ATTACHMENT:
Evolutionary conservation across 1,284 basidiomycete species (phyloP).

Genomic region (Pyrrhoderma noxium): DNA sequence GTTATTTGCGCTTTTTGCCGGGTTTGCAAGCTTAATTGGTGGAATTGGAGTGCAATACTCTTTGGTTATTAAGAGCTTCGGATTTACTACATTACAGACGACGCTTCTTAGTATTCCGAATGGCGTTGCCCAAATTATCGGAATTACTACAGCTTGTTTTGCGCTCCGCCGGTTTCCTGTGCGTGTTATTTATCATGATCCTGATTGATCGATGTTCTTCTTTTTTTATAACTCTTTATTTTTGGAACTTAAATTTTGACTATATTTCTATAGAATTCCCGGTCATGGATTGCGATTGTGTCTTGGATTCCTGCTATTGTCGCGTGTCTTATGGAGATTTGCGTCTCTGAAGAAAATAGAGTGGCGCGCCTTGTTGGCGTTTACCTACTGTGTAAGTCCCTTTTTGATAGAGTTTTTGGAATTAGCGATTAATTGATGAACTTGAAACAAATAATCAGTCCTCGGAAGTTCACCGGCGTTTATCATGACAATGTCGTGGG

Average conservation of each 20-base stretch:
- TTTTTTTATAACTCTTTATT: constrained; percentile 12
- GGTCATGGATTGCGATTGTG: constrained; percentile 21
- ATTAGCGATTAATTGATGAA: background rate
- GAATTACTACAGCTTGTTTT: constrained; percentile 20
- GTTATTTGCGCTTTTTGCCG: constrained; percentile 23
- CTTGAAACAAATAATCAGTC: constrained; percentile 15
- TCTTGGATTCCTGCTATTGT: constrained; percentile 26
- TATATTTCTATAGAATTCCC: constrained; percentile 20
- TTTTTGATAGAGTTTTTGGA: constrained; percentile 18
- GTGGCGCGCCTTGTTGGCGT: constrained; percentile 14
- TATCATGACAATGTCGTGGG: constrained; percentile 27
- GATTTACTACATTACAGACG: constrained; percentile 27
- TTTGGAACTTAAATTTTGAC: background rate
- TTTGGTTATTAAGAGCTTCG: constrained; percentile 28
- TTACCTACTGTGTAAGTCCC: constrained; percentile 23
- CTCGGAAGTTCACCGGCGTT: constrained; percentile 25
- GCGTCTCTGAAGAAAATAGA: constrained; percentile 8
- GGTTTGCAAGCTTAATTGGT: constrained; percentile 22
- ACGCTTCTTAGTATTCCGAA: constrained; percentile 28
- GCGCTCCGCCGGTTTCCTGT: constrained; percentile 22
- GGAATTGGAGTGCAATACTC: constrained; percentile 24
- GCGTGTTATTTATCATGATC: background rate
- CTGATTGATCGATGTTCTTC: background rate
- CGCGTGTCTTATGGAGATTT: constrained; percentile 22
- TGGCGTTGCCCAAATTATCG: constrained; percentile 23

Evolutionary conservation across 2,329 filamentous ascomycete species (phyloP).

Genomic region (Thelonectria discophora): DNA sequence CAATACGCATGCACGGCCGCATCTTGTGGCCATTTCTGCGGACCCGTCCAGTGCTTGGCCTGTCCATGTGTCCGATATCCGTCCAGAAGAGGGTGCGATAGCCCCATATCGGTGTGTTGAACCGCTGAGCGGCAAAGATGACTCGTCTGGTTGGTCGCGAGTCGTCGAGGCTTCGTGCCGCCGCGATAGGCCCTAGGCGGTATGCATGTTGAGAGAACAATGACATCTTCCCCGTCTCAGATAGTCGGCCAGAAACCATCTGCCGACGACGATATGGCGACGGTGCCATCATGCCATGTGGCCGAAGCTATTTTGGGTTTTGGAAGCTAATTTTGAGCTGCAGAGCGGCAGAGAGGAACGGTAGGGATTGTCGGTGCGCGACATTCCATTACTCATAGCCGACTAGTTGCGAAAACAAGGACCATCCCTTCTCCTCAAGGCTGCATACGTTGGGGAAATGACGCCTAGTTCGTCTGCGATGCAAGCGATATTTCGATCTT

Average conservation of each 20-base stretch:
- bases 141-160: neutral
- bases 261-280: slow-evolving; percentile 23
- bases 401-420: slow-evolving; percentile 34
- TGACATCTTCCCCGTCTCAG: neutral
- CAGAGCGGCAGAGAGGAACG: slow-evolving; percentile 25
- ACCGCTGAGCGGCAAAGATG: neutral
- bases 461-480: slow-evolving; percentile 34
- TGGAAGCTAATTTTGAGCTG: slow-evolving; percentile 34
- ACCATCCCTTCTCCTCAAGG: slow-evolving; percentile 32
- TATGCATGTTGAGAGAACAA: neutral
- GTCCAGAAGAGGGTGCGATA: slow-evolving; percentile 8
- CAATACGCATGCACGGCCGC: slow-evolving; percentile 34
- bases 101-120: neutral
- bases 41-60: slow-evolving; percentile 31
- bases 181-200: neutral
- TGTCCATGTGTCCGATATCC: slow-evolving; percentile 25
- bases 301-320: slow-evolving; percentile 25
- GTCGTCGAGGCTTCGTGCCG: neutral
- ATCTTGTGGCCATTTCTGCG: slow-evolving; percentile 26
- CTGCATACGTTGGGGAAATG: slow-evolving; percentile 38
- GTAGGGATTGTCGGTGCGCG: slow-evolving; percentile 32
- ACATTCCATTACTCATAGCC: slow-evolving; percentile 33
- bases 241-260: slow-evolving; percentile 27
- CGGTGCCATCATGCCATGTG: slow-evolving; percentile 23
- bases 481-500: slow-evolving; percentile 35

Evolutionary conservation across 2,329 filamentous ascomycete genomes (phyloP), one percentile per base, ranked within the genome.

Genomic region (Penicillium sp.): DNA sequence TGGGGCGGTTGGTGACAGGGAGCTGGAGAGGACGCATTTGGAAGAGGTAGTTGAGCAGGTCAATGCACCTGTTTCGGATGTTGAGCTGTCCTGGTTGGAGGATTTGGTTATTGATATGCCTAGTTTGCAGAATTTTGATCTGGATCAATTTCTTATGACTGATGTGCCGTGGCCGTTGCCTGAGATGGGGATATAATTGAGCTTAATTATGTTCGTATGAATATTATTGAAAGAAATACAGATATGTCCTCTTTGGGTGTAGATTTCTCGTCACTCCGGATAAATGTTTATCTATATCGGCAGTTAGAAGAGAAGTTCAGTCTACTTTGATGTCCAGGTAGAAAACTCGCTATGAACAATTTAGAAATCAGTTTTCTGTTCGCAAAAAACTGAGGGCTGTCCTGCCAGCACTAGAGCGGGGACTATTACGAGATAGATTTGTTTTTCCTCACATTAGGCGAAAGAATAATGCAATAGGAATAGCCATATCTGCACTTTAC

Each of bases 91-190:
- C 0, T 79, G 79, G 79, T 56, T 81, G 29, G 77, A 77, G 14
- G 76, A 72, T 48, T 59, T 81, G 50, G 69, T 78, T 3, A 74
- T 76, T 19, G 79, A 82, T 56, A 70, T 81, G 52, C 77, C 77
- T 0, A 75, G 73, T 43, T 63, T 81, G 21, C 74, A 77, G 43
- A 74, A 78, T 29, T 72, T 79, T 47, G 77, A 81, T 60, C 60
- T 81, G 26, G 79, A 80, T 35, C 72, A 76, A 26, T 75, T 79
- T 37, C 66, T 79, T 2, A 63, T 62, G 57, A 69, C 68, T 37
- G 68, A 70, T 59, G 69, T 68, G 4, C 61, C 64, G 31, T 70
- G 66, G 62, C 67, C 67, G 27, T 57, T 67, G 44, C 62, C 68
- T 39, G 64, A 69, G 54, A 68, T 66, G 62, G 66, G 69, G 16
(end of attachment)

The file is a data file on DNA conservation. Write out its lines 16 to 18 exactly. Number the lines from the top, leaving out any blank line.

- TTTGGAACTTAAATTTTGAC: background rate
- TTTGGTTATTAAGAGCTTCG: constrained; percentile 28
- TTACCTACTGTGTAAGTCCC: constrained; percentile 23